Buying rental properties is a great way to invest your money, but qualifying for a loan on an investment property is not always easy. Qualifying for a loan on an investment property is much more difficult than qualifying for a loan on an owner occupied home and will cost you more money. Many banks consider investor loans riskier than owner occupied loans and make it more difficult for investors to qualify. There are many things an investor can do to give them a better chance at being able to qualify for an investor loan.

To learn more about my investing strategy including information on my rental properties check out my complete guide to investing in long-term rental properties.

Is it harder for investors to qualify for a loan than owner occupants?

With new lending regulations it is harder for investors to get a loan on rental properties. If you are an investor and want to get a loan on more than four or more than ten properties it really gets difficult. I have a great article on how to get a loan on more than four properties here.

One of the biggest issues investors run into is they have to qualify for two houses if they have a loan on their personal residence. I think it is very important that people do not buy the most expensive house they can qualify for because of this. You must have a low debt to income ratio to qualify for a new loan whether it is as an owner occupant or investor. If you max out your qualification on your personal home, then it will be very difficult to qualify for a loan on an investment property, because it raises your debt to income ratio.

Do banks require more money down for an investment loan?

Almost every bank will require at least 20% down on an investment property loan. Owner occupants can put no money down on a loan in some cases, but banks want investors to put more skin in the game. The origination fees, appraisal and other loan costs may be more expensive as well depending on what type of investment property you are buying.

Investors must also have more money in the bank than an owner occupant. Most banks will require at least 6 months in reserves for mortgage payments on all houses an investor owns or will own after the loan is complete. If you have a $1,000 mortgage payment on your personal residence and want to get a loan on an investment property that will have a $500 a month mortgage payment. You will need $9,000 in the bank on top of the money you need for the down payment and closing costs. I talk more about what costs are involved to buy a rental property here.

Do banks require a higher credit score on investment properties?

Most banks require a higher credit score for investors looking to buy rental properties. After you have four mortgages conventional lenders will require at least a 720 credit score from investors. While some owner occupied loans may allow a credit score under 600, do not expect to get a loan on an investment property with a credit score under 620. Here is a great tool to help you figure out what you can qualify for from Bank Rate.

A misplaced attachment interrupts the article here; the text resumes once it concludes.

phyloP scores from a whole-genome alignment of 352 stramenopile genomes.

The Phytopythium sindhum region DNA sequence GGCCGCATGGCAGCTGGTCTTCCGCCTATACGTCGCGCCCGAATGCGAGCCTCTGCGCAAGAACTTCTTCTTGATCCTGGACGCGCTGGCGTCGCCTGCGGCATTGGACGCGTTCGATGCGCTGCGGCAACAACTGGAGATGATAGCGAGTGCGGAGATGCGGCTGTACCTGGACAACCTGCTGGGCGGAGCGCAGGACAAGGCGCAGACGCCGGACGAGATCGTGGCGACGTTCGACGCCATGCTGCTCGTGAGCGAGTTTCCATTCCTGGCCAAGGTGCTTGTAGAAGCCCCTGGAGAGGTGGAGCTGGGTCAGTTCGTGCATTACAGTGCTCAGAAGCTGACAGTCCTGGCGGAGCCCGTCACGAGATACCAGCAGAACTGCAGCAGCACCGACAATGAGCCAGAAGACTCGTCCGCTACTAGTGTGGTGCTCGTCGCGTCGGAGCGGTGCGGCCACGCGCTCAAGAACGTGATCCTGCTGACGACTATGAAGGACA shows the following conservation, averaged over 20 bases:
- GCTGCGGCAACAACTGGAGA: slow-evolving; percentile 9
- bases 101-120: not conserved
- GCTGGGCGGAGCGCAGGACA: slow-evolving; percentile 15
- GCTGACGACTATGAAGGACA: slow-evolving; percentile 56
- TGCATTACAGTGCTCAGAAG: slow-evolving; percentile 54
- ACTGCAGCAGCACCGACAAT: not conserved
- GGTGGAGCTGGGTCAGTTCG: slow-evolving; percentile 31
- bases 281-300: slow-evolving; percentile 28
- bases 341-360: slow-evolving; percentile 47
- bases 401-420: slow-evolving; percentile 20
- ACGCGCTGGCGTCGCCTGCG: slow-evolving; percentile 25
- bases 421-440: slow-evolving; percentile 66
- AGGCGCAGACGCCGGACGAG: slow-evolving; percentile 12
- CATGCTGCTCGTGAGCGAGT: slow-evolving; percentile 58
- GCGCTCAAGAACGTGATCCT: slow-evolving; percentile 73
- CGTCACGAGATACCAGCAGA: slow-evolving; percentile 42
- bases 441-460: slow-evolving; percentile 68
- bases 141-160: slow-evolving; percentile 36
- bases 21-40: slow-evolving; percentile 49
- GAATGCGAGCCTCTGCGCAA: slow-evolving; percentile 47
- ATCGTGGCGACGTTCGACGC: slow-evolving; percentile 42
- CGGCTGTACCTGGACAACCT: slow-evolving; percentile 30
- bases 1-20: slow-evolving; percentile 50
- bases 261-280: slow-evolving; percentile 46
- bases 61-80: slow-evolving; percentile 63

Does rental income count when qualifying for a loan?

The rules regarding rental income vary by the bank and type of loan. My portfolio lender has less strict guidelines than a bank that is going by Fannie Mae guidelines. Here are the Fannie Mae guidelines that most banks will abide by regarding rental property income and qualifying for a loan. Fannie Mae will require rental income to show up on your tax return before they allow you to use it to qualify for a loan.

My portfolio lender actually counts much more than the Fannie guidelines allow for as far a rental income. I have to provide leases to show the rental income or my tax returns to show the income coming in. If I don’t provide tax returns, then they do not count the full amount of the rental income.

Qualifying for more than four loans on a property

When you have four mortgages in your name, it gets much more difficult to get loans. Fannie guidelines are listed here, which include 25% down payments, 720 credit score and do not allow a cash out refinance. This is why it is so important to find a portfolio lender who does not follow Fannie guidelines! My lender will still do 80% loan to value loans on more than ten mortgages and allow a cash out refinance on more than ten mortgages as well!

Remember if you already have investor loans in place and you are trying to buy more investment properties, the bank will consider your debt to income ratio. If you have not had your investment properties rented for at least a year it may be very difficult to qualify for more rental properties. This is why I think investors should try not to buy the most expensive house they can at any time. This is not always possible, but buying cheaper houses may allow an investor to keep buying rental properties without having to take long breaks until the rental income can help the debt to income ratios.